Monday, November 15, 2010

Sam Baker inspires tears in the Conspiracy Room

Posted By on Mon, Nov 15, 2010 at 11:48 AM

click to enlarge samface.jpg

If talking about a song two days after you heard it brings tears to your eyes, then whoever wrote it must be some kind of crazy genius poet. That's my take on the dusty singer songwriter who played an intimate show in the Conspiracy Room on Saturday night. Of course, Sam Baker comes from Austin, Texas, where country and blues regularly ferment into intoxicating Americana.

But Baker's all-organic brew is extra special. And it'll catch you even if you don't know the musician's back story: that he had to re-learn guitar after a bomb exploded in a Peruvian train, killing the German family sitting near him and pelting Baker with shrapnel, piercing an artery and permanently damaging his hearing. Of course, the songs about that incident and the subsequent survivor's guilt are haunting and heartbreaking. But Baker's ruminations on a runaway lover and a blue-hatted barfly surrounded by whores and waiting to die are equally moving. The song that made me cry seemed to be an audience favorite: "Waves," about an old widower's morning ritual. Hearing it made me wish I'd arrived for more than just the second hour of the show, which I hadn't planned on reviewing.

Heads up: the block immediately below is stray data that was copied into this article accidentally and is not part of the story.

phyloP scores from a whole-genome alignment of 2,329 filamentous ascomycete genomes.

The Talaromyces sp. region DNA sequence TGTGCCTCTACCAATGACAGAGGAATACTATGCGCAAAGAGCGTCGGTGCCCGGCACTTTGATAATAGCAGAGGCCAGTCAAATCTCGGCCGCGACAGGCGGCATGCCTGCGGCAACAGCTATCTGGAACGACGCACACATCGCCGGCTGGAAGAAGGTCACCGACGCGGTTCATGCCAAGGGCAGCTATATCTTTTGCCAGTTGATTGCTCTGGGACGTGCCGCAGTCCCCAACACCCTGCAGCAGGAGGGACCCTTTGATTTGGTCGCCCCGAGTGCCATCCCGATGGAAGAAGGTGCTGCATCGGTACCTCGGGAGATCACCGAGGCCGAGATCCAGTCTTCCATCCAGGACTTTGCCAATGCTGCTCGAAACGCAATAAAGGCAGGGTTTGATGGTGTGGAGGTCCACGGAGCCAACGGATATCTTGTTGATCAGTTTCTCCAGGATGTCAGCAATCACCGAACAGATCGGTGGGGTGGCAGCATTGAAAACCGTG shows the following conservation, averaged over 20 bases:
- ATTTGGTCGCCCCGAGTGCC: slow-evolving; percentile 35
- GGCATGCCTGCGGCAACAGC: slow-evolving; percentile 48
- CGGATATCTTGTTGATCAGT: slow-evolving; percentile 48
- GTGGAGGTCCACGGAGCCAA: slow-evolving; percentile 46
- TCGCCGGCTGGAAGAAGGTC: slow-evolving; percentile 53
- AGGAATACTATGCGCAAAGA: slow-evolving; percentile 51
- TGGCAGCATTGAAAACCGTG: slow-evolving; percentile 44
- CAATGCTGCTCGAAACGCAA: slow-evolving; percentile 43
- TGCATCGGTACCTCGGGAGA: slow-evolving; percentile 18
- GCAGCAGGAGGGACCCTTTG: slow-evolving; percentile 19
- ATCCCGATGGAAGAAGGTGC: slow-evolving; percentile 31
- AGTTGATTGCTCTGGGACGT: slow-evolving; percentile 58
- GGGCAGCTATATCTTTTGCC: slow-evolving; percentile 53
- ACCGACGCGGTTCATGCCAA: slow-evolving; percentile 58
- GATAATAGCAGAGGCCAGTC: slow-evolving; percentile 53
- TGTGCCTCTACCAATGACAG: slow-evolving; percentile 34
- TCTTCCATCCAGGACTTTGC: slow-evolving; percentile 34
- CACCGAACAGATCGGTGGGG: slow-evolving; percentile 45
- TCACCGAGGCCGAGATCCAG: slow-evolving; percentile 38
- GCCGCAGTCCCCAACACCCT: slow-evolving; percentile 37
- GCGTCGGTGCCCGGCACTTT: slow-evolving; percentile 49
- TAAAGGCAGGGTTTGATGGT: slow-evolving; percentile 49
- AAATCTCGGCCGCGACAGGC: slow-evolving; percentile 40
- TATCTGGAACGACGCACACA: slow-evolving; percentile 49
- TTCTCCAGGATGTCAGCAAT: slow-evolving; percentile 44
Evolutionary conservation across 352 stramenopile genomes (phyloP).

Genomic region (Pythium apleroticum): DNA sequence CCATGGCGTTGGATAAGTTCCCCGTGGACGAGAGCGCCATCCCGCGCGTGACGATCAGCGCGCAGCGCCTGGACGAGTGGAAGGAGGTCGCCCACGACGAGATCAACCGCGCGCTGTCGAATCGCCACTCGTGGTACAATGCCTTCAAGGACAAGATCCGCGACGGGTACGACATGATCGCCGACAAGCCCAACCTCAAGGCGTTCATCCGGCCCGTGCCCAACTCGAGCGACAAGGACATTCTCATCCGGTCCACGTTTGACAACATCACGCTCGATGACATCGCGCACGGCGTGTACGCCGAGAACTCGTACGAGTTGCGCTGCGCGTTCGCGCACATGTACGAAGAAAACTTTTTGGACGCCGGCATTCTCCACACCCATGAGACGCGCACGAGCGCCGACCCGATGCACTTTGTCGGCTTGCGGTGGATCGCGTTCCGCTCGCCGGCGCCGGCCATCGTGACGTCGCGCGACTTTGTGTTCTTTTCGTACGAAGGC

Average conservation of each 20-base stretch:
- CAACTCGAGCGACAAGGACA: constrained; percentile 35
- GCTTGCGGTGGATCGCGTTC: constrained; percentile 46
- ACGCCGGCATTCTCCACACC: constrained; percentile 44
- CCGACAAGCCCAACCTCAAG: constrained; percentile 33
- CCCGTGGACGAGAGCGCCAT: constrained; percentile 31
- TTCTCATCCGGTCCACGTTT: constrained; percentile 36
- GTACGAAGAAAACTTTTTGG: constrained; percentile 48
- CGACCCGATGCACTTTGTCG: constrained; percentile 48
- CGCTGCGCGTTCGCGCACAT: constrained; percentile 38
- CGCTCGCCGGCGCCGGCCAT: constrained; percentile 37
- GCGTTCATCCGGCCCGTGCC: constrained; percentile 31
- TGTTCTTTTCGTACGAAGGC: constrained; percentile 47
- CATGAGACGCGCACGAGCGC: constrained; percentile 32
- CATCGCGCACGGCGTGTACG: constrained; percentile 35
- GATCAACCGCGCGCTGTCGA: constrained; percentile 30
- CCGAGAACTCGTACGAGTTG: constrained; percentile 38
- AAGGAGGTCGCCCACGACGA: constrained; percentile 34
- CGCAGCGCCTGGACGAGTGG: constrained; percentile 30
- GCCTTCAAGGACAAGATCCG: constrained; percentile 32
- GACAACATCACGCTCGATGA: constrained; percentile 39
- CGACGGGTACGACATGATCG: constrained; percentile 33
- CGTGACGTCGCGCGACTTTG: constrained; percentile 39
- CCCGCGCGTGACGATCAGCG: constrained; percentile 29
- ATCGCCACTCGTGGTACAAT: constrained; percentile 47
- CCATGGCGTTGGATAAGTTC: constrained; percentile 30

Baker and the other musician on stage talked a lot between songs to each other and the crowd. Baker was casual, friendly and unpretentious, joking about his tendency to repel women and how he's one of those American acts that's bigger in Europe. Clearly, the tragedy he lived through and sings about is a big part of his appeal. But there's nothing less than genuine in his manner.

The nicely dressed audience were mostly in their mid-30s and up. Many of them had attended a VIP party with Baker earlier. And they were definitely Cyprus Avenue listeners. Bill Shapiro, host of the KCUR radio show, was in the audience. He brought Baker to the Folly Theater a few months ago for a Cyprus Avenue concert. Through Shapiro's exposure, Catherine Tronnes and Rod Parks were so moved by Baker's music that they decided to bring him back for Saturday's show. It's easy to see why.

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